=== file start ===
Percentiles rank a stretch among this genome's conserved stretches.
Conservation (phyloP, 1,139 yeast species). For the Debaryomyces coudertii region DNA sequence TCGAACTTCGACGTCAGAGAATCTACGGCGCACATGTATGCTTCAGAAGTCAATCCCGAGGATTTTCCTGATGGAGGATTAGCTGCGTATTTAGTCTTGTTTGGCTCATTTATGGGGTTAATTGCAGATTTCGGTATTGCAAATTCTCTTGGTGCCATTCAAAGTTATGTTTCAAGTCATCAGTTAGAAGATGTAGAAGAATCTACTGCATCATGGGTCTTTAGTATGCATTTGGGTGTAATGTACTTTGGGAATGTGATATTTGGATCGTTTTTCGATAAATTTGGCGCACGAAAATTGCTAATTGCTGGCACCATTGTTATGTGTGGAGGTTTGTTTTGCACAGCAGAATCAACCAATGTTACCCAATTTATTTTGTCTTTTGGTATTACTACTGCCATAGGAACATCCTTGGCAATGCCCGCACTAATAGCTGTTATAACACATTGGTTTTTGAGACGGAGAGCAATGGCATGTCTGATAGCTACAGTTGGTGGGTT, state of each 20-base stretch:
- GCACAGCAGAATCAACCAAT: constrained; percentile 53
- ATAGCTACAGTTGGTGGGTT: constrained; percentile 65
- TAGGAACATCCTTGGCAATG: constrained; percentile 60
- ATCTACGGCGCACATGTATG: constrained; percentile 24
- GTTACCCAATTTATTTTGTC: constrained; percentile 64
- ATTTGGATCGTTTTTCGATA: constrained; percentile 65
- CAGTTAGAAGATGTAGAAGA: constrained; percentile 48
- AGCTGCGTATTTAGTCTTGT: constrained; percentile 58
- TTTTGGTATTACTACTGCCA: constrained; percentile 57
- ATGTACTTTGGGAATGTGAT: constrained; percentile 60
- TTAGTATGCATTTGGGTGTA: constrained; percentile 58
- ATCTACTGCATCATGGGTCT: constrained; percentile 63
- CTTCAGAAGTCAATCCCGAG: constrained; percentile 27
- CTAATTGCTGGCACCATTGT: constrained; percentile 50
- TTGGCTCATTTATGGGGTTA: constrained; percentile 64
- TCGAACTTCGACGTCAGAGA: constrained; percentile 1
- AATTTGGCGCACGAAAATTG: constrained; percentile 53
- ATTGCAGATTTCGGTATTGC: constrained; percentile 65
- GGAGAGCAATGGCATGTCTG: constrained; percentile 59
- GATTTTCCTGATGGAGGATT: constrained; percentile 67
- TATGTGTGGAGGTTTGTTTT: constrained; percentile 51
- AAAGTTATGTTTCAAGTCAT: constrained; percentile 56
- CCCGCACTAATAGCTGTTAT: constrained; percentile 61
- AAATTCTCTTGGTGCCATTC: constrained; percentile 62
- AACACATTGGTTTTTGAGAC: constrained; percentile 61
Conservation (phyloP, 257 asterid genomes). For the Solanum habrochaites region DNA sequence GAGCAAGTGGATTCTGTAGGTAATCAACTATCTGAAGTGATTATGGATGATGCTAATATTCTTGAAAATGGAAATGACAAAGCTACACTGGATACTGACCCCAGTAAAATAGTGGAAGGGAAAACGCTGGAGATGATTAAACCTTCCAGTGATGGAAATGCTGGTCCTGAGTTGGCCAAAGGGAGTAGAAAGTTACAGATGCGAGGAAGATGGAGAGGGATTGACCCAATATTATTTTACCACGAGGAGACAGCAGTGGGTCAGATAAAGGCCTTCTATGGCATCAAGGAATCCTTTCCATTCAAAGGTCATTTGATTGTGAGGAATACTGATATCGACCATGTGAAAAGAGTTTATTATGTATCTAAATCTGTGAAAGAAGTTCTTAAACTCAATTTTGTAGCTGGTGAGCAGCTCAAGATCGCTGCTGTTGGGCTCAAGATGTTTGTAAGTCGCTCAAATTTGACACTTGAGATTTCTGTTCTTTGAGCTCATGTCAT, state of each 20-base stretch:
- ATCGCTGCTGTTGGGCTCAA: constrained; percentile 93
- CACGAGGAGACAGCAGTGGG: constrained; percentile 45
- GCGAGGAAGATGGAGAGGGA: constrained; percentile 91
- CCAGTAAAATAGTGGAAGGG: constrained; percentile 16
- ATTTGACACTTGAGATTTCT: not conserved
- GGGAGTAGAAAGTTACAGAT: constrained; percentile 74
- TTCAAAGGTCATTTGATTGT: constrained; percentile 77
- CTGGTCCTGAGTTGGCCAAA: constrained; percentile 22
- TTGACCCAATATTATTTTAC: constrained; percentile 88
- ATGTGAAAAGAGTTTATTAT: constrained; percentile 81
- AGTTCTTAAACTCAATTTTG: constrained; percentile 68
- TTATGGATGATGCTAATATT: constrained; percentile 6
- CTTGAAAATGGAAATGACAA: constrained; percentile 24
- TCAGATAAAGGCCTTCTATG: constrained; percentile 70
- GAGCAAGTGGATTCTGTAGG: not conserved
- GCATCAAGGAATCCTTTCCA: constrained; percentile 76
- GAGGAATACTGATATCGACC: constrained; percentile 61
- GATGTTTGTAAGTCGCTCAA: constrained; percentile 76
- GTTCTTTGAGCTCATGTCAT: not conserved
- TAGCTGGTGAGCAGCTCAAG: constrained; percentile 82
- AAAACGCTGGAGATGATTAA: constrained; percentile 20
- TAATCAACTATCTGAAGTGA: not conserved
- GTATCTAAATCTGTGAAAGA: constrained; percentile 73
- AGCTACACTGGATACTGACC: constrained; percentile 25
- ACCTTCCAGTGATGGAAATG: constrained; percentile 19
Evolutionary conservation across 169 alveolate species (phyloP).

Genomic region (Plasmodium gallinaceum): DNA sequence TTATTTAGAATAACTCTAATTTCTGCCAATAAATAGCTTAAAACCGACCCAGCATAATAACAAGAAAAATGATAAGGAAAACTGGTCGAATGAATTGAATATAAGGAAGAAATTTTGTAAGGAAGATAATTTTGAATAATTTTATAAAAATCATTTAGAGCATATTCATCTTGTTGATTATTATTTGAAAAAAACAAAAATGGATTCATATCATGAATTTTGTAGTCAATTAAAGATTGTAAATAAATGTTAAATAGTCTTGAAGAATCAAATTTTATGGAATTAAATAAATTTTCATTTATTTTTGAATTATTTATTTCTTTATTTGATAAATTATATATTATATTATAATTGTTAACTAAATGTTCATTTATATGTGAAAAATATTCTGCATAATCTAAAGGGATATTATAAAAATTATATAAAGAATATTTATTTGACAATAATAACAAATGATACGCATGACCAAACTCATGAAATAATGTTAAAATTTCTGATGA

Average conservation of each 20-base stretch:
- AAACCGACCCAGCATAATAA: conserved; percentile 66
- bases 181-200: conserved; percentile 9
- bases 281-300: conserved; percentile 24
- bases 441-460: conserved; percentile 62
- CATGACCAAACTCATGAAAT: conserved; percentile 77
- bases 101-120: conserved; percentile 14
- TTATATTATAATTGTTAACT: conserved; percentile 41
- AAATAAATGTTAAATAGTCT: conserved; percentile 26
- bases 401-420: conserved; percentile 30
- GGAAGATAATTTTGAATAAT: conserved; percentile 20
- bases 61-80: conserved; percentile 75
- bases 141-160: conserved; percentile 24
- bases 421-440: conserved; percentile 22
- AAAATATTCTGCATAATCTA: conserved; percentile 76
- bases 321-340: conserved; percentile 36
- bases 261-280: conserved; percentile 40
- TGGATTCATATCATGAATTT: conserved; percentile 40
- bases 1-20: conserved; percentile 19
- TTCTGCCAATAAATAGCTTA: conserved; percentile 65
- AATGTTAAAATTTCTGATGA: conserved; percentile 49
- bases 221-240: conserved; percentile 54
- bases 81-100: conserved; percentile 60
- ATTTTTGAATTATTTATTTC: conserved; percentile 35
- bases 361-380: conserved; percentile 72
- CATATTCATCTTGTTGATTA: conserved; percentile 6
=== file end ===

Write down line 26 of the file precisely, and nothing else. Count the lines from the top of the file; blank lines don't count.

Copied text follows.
- AAATTCTCTTGGTGCCATTC: constrained; percentile 62